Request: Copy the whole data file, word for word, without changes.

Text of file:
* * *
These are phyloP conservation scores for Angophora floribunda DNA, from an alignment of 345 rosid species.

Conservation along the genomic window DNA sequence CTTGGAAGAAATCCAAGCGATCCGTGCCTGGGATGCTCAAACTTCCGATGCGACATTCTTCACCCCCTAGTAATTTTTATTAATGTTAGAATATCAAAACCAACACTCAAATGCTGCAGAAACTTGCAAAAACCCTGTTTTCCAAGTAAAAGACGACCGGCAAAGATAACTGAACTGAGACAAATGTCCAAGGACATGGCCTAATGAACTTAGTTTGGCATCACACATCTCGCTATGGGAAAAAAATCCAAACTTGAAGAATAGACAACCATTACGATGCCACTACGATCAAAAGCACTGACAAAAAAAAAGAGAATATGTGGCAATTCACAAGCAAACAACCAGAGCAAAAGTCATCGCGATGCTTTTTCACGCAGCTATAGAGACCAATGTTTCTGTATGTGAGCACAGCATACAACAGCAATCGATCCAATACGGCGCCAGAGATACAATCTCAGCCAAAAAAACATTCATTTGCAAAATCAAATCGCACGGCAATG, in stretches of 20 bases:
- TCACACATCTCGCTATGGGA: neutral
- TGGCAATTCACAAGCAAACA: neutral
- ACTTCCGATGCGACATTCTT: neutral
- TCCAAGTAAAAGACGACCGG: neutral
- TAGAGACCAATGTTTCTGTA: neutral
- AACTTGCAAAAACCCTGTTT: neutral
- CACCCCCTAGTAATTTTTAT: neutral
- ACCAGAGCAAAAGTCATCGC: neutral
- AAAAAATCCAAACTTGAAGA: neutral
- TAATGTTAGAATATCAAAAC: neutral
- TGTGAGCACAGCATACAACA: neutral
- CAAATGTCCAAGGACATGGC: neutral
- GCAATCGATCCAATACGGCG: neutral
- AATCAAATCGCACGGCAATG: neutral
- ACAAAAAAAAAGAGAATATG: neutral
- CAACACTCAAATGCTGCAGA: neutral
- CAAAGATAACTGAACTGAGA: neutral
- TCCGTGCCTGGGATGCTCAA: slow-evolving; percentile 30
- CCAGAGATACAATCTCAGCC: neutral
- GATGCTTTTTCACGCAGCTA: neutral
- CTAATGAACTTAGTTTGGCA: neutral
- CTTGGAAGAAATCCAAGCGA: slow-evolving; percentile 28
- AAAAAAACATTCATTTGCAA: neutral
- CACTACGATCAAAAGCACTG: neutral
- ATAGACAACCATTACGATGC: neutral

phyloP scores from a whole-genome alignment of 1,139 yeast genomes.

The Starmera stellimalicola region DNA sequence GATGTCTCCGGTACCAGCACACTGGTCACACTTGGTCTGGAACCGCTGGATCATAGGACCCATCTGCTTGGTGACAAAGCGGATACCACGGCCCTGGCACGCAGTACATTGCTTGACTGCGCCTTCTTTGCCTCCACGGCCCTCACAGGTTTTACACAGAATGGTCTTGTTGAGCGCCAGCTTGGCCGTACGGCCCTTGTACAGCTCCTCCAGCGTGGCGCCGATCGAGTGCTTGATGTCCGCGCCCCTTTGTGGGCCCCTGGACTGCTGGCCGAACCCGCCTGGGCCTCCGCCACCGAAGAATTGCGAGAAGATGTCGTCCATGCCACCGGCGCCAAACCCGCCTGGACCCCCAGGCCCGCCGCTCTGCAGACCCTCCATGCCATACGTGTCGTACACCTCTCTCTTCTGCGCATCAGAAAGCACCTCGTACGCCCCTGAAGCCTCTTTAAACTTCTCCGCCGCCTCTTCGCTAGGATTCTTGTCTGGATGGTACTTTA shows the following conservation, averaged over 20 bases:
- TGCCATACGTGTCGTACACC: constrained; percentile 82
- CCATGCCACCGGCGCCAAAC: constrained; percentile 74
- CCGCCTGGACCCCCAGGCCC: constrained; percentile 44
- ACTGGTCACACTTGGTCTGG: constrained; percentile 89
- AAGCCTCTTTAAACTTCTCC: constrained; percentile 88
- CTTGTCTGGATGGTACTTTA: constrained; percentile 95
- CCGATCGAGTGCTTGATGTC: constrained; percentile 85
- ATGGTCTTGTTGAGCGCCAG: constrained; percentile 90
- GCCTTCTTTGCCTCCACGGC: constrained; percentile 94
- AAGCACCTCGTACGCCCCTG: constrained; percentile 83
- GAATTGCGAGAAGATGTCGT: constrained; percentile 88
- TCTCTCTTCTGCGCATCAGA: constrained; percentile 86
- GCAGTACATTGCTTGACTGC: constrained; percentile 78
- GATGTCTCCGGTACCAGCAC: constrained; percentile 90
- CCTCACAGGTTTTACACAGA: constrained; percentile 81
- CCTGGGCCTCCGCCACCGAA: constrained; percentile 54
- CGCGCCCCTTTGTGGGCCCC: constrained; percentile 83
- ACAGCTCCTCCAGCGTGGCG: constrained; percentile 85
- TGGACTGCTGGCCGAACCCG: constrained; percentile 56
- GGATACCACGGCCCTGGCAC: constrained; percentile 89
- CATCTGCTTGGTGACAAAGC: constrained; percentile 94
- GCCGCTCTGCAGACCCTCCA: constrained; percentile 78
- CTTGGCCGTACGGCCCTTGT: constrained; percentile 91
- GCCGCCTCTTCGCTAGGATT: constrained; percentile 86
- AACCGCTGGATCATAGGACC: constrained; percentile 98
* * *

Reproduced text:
These are phyloP conservation scores for Angophora floribunda DNA, from an alignment of 345 rosid species.

Conservation along the genomic window DNA sequence CTTGGAAGAAATCCAAGCGATCCGTGCCTGGGATGCTCAAACTTCCGATGCGACATTCTTCACCCCCTAGTAATTTTTATTAATGTTAGAATATCAAAACCAACACTCAAATGCTGCAGAAACTTGCAAAAACCCTGTTTTCCAAGTAAAAGACGACCGGCAAAGATAACTGAACTGAGACAAATGTCCAAGGACATGGCCTAATGAACTTAGTTTGGCATCACACATCTCGCTATGGGAAAAAAATCCAAACTTGAAGAATAGACAACCATTACGATGCCACTACGATCAAAAGCACTGACAAAAAAAAAGAGAATATGTGGCAATTCACAAGCAAACAACCAGAGCAAAAGTCATCGCGATGCTTTTTCACGCAGCTATAGAGACCAATGTTTCTGTATGTGAGCACAGCATACAACAGCAATCGATCCAATACGGCGCCAGAGATACAATCTCAGCCAAAAAAACATTCATTTGCAAAATCAAATCGCACGGCAATG, in stretches of 20 bases:
- TCACACATCTCGCTATGGGA: neutral
- TGGCAATTCACAAGCAAACA: neutral
- ACTTCCGATGCGACATTCTT: neutral
- TCCAAGTAAAAGACGACCGG: neutral
- TAGAGACCAATGTTTCTGTA: neutral
- AACTTGCAAAAACCCTGTTT: neutral
- CACCCCCTAGTAATTTTTAT: neutral
- ACCAGAGCAAAAGTCATCGC: neutral
- AAAAAATCCAAACTTGAAGA: neutral
- TAATGTTAGAATATCAAAAC: neutral
- TGTGAGCACAGCATACAACA: neutral
- CAAATGTCCAAGGACATGGC: neutral
- GCAATCGATCCAATACGGCG: neutral
- AATCAAATCGCACGGCAATG: neutral
- ACAAAAAAAAAGAGAATATG: neutral
- CAACACTCAAATGCTGCAGA: neutral
- CAAAGATAACTGAACTGAGA: neutral
- TCCGTGCCTGGGATGCTCAA: slow-evolving; percentile 30
- CCAGAGATACAATCTCAGCC: neutral
- GATGCTTTTTCACGCAGCTA: neutral
- CTAATGAACTTAGTTTGGCA: neutral
- CTTGGAAGAAATCCAAGCGA: slow-evolving; percentile 28
- AAAAAAACATTCATTTGCAA: neutral
- CACTACGATCAAAAGCACTG: neutral
- ATAGACAACCATTACGATGC: neutral

phyloP scores from a whole-genome alignment of 1,139 yeast genomes.

The Starmera stellimalicola region DNA sequence GATGTCTCCGGTACCAGCACACTGGTCACACTTGGTCTGGAACCGCTGGATCATAGGACCCATCTGCTTGGTGACAAAGCGGATACCACGGCCCTGGCACGCAGTACATTGCTTGACTGCGCCTTCTTTGCCTCCACGGCCCTCACAGGTTTTACACAGAATGGTCTTGTTGAGCGCCAGCTTGGCCGTACGGCCCTTGTACAGCTCCTCCAGCGTGGCGCCGATCGAGTGCTTGATGTCCGCGCCCCTTTGTGGGCCCCTGGACTGCTGGCCGAACCCGCCTGGGCCTCCGCCACCGAAGAATTGCGAGAAGATGTCGTCCATGCCACCGGCGCCAAACCCGCCTGGACCCCCAGGCCCGCCGCTCTGCAGACCCTCCATGCCATACGTGTCGTACACCTCTCTCTTCTGCGCATCAGAAAGCACCTCGTACGCCCCTGAAGCCTCTTTAAACTTCTCCGCCGCCTCTTCGCTAGGATTCTTGTCTGGATGGTACTTTA shows the following conservation, averaged over 20 bases:
- TGCCATACGTGTCGTACACC: constrained; percentile 82
- CCATGCCACCGGCGCCAAAC: constrained; percentile 74
- CCGCCTGGACCCCCAGGCCC: constrained; percentile 44
- ACTGGTCACACTTGGTCTGG: constrained; percentile 89
- AAGCCTCTTTAAACTTCTCC: constrained; percentile 88
- CTTGTCTGGATGGTACTTTA: constrained; percentile 95
- CCGATCGAGTGCTTGATGTC: constrained; percentile 85
- ATGGTCTTGTTGAGCGCCAG: constrained; percentile 90
- GCCTTCTTTGCCTCCACGGC: constrained; percentile 94
- AAGCACCTCGTACGCCCCTG: constrained; percentile 83
- GAATTGCGAGAAGATGTCGT: constrained; percentile 88
- TCTCTCTTCTGCGCATCAGA: constrained; percentile 86
- GCAGTACATTGCTTGACTGC: constrained; percentile 78
- GATGTCTCCGGTACCAGCAC: constrained; percentile 90
- CCTCACAGGTTTTACACAGA: constrained; percentile 81
- CCTGGGCCTCCGCCACCGAA: constrained; percentile 54
- CGCGCCCCTTTGTGGGCCCC: constrained; percentile 83
- ACAGCTCCTCCAGCGTGGCG: constrained; percentile 85
- TGGACTGCTGGCCGAACCCG: constrained; percentile 56
- GGATACCACGGCCCTGGCAC: constrained; percentile 89
- CATCTGCTTGGTGACAAAGC: constrained; percentile 94
- GCCGCTCTGCAGACCCTCCA: constrained; percentile 78
- CTTGGCCGTACGGCCCTTGT: constrained; percentile 91
- GCCGCCTCTTCGCTAGGATT: constrained; percentile 86
- AACCGCTGGATCATAGGACC: constrained; percentile 98